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The Difference between Scotch, Rye and Whiskey

Although scotch, rye and whiskey are terms often considered similar to the point of being the same, the fact is that each of these three spirits possess unique qualities that help them stand apart from each other. Indeed, the best way to understand those qualities is to think of scotch, rye and whiskey as three close friends, each with a distinct personality.

First up is Scotch, who hails from bonnie Scotland. Scotch is a robust character who really stands out in a crowd, exuding the toasty scent and flavour of a peat fire burning in a highland hearth. Depending on the Scotch you meet, and there are many, the whole peat thing can be eye-poppingly strong or really soft and subtle. When you first meet Scotch, he might be single malt, which is a bit of an acquired taste. But Scotch is also famous for blending in with other scotches, which many spirit lovers feel is a lot easier to handle. 

There are no less than three Whiskeys you should meet. One is a good ol' Whiskey who hails from the American South and goes by the name of Bourbon. Like a veteran Delta Blues singer, Bourbon has a deep, thick drawl of an accent, lots of character and traces of smoke picked up from camping around charcoal fires.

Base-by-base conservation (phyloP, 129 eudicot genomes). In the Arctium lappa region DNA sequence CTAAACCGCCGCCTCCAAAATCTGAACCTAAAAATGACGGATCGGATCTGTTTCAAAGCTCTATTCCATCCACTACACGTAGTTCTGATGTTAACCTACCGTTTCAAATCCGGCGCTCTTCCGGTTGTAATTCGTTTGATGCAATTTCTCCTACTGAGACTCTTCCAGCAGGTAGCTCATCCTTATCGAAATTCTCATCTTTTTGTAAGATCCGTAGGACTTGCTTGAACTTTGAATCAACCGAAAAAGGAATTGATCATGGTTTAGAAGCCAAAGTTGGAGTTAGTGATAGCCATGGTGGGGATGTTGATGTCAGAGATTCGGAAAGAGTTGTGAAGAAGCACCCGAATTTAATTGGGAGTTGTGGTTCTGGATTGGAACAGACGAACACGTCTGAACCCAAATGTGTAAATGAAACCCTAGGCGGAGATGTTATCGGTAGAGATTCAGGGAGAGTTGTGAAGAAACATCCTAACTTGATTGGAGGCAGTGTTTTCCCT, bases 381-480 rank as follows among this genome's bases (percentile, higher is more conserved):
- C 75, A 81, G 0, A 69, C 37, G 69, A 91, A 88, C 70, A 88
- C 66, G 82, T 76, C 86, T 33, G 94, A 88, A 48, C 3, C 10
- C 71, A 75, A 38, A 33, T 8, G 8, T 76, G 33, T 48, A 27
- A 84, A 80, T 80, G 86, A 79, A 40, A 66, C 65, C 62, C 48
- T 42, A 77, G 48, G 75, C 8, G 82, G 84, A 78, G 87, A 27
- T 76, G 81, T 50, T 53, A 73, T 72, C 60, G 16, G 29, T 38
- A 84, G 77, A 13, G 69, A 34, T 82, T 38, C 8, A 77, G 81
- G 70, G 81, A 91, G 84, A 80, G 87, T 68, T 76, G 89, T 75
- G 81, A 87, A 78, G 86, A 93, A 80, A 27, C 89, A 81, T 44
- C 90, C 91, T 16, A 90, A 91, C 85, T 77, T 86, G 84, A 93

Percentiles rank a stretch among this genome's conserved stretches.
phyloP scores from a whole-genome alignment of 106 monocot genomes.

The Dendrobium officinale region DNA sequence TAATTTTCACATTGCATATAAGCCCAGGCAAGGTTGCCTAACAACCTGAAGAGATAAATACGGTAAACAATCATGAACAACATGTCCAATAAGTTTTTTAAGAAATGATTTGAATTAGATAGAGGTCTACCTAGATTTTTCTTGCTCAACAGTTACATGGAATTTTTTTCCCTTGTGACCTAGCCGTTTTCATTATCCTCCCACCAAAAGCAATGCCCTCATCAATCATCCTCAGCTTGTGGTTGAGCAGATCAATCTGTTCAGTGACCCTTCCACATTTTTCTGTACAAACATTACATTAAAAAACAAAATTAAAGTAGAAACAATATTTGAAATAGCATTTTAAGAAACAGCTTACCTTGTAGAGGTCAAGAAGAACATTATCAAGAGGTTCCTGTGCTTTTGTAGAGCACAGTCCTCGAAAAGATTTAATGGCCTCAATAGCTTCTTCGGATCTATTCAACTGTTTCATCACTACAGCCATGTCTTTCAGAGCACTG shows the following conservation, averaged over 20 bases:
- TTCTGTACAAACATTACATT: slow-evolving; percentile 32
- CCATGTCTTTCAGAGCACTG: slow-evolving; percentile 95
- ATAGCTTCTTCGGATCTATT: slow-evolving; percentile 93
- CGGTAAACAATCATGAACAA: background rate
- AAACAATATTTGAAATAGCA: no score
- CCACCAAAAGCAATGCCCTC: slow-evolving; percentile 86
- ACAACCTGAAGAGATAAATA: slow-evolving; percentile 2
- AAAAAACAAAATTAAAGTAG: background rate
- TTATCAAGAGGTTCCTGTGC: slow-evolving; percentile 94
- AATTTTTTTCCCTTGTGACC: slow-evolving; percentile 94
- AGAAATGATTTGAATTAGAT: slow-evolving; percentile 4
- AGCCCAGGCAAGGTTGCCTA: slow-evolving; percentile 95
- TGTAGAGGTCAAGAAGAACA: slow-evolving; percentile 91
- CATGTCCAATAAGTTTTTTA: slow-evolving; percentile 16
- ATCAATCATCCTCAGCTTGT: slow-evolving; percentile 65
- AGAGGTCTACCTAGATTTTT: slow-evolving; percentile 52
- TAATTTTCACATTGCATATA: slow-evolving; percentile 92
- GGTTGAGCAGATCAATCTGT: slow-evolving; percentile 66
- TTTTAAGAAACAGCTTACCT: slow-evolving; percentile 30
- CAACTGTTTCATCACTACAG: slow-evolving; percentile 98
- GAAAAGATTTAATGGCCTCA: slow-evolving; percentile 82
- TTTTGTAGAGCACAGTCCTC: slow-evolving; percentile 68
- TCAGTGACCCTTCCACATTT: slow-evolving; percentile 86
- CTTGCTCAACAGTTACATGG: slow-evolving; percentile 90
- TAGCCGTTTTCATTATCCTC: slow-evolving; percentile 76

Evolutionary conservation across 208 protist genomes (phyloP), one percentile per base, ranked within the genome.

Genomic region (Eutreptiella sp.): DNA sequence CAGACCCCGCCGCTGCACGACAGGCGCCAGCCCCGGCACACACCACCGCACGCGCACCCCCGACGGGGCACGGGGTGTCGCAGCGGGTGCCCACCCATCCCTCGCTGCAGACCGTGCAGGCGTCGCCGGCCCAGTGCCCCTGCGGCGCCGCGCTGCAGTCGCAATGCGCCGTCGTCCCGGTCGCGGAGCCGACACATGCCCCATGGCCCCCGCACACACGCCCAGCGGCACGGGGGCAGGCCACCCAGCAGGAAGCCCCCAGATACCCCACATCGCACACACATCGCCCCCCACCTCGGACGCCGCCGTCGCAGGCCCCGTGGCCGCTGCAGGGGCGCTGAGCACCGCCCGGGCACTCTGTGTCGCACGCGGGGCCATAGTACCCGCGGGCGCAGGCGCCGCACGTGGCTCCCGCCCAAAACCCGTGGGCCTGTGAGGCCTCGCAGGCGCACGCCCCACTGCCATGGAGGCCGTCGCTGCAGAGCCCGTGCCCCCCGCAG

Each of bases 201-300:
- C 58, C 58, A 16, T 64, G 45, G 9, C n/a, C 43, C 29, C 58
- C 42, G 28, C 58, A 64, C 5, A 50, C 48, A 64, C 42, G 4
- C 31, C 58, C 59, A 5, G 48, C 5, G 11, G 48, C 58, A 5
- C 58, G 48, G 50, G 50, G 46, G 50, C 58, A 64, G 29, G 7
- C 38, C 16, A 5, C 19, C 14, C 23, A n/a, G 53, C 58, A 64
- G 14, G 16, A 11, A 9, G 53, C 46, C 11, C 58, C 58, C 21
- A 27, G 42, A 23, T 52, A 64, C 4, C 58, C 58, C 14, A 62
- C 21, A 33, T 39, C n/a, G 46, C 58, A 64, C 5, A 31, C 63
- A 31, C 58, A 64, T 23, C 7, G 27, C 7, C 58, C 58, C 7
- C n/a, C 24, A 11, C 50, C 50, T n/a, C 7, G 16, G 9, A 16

The second whiskey is a smooth-talking Irishman — very smooth as the Irish tend to be. Irish whiskey is very refined, bearing no relation to his odorous pal next door in Scotland or American Bourbon. You might be tempted to say all that refinement would make Irish whiskey a tad boring. Not so. Irish whiskey has many fans, all of whom say there's a complex and fascinating character that lies beneath the velvety charm.

Last but not least we come to a whisky from Canada who goes by the name of Rye. Now, Rye (or as he is sometimes known, Canadian) is quite the performer. Born on the rolling fields of the prairies, Rye started off as a solo artist who mixed well with soda or ginger ale. While the solo act still goes on, Rye has earned massive global fame for leading roles in cocktail classics like a Whiskey Sour and the Manhattan.